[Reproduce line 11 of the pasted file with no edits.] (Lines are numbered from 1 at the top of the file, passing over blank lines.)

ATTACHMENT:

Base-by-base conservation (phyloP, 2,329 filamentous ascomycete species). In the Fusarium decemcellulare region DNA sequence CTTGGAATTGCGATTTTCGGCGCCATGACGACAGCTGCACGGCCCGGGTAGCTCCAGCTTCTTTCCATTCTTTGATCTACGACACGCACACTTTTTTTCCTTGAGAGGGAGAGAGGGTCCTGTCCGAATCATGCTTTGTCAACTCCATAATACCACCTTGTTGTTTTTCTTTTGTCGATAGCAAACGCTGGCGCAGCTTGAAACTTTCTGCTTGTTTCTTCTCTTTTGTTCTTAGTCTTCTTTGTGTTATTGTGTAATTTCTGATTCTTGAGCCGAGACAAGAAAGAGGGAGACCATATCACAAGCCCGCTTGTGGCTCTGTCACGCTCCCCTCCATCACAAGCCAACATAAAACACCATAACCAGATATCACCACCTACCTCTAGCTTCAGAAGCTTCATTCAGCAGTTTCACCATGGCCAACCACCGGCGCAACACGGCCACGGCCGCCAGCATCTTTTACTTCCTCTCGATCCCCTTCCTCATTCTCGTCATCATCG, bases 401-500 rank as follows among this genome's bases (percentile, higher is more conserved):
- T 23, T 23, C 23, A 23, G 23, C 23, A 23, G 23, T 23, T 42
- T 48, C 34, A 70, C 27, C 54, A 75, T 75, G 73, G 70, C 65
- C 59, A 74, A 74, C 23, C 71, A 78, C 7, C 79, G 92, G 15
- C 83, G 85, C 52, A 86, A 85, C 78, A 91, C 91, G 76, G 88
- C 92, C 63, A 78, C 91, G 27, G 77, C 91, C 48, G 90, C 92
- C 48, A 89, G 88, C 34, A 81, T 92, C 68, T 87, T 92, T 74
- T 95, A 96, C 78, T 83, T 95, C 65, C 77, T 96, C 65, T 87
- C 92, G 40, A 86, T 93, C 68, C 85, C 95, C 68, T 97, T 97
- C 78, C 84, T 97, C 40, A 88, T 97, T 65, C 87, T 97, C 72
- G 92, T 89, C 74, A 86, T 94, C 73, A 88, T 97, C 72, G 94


- G 92, T 89, C 74, A 86, T 94, C 73, A 88, T 97, C 72, G 94